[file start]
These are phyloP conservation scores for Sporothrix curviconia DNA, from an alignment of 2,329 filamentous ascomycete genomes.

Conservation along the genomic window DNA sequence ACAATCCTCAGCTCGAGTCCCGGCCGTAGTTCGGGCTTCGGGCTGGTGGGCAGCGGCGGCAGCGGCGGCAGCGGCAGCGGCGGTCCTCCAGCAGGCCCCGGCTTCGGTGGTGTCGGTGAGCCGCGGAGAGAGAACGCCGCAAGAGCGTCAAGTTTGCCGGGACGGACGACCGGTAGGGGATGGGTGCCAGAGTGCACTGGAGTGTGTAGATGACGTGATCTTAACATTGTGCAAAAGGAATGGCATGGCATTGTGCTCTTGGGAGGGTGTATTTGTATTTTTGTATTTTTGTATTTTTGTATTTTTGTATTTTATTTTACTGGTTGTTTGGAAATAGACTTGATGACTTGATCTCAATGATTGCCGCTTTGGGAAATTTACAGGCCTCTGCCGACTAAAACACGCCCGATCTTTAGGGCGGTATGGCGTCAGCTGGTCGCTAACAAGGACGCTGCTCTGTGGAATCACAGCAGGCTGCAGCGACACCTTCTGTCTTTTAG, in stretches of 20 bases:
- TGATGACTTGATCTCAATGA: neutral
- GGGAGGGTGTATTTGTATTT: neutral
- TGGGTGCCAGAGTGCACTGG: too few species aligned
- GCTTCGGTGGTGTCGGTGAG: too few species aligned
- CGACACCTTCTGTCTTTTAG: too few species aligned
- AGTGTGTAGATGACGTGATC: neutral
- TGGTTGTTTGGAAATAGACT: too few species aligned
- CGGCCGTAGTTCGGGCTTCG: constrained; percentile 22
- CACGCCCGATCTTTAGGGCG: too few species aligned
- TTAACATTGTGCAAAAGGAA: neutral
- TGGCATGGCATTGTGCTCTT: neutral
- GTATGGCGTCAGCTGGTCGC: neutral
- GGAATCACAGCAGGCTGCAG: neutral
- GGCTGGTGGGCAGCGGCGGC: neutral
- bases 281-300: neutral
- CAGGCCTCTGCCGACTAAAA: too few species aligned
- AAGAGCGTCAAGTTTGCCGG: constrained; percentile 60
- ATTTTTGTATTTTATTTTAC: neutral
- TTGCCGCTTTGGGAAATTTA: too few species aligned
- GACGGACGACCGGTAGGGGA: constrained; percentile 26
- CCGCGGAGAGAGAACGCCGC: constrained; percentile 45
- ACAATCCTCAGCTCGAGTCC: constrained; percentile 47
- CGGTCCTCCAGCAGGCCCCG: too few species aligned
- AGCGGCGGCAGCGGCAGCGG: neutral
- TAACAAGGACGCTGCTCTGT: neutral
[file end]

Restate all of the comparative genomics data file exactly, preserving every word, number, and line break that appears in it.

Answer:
These are phyloP conservation scores for Sporothrix curviconia DNA, from an alignment of 2,329 filamentous ascomycete genomes.

Conservation along the genomic window DNA sequence ACAATCCTCAGCTCGAGTCCCGGCCGTAGTTCGGGCTTCGGGCTGGTGGGCAGCGGCGGCAGCGGCGGCAGCGGCAGCGGCGGTCCTCCAGCAGGCCCCGGCTTCGGTGGTGTCGGTGAGCCGCGGAGAGAGAACGCCGCAAGAGCGTCAAGTTTGCCGGGACGGACGACCGGTAGGGGATGGGTGCCAGAGTGCACTGGAGTGTGTAGATGACGTGATCTTAACATTGTGCAAAAGGAATGGCATGGCATTGTGCTCTTGGGAGGGTGTATTTGTATTTTTGTATTTTTGTATTTTTGTATTTTTGTATTTTATTTTACTGGTTGTTTGGAAATAGACTTGATGACTTGATCTCAATGATTGCCGCTTTGGGAAATTTACAGGCCTCTGCCGACTAAAACACGCCCGATCTTTAGGGCGGTATGGCGTCAGCTGGTCGCTAACAAGGACGCTGCTCTGTGGAATCACAGCAGGCTGCAGCGACACCTTCTGTCTTTTAG, in stretches of 20 bases:
- TGATGACTTGATCTCAATGA: neutral
- GGGAGGGTGTATTTGTATTT: neutral
- TGGGTGCCAGAGTGCACTGG: too few species aligned
- GCTTCGGTGGTGTCGGTGAG: too few species aligned
- CGACACCTTCTGTCTTTTAG: too few species aligned
- AGTGTGTAGATGACGTGATC: neutral
- TGGTTGTTTGGAAATAGACT: too few species aligned
- CGGCCGTAGTTCGGGCTTCG: constrained; percentile 22
- CACGCCCGATCTTTAGGGCG: too few species aligned
- TTAACATTGTGCAAAAGGAA: neutral
- TGGCATGGCATTGTGCTCTT: neutral
- GTATGGCGTCAGCTGGTCGC: neutral
- GGAATCACAGCAGGCTGCAG: neutral
- GGCTGGTGGGCAGCGGCGGC: neutral
- bases 281-300: neutral
- CAGGCCTCTGCCGACTAAAA: too few species aligned
- AAGAGCGTCAAGTTTGCCGG: constrained; percentile 60
- ATTTTTGTATTTTATTTTAC: neutral
- TTGCCGCTTTGGGAAATTTA: too few species aligned
- GACGGACGACCGGTAGGGGA: constrained; percentile 26
- CCGCGGAGAGAGAACGCCGC: constrained; percentile 45
- ACAATCCTCAGCTCGAGTCC: constrained; percentile 47
- CGGTCCTCCAGCAGGCCCCG: too few species aligned
- AGCGGCGGCAGCGGCAGCGG: neutral
- TAACAAGGACGCTGCTCTGT: neutral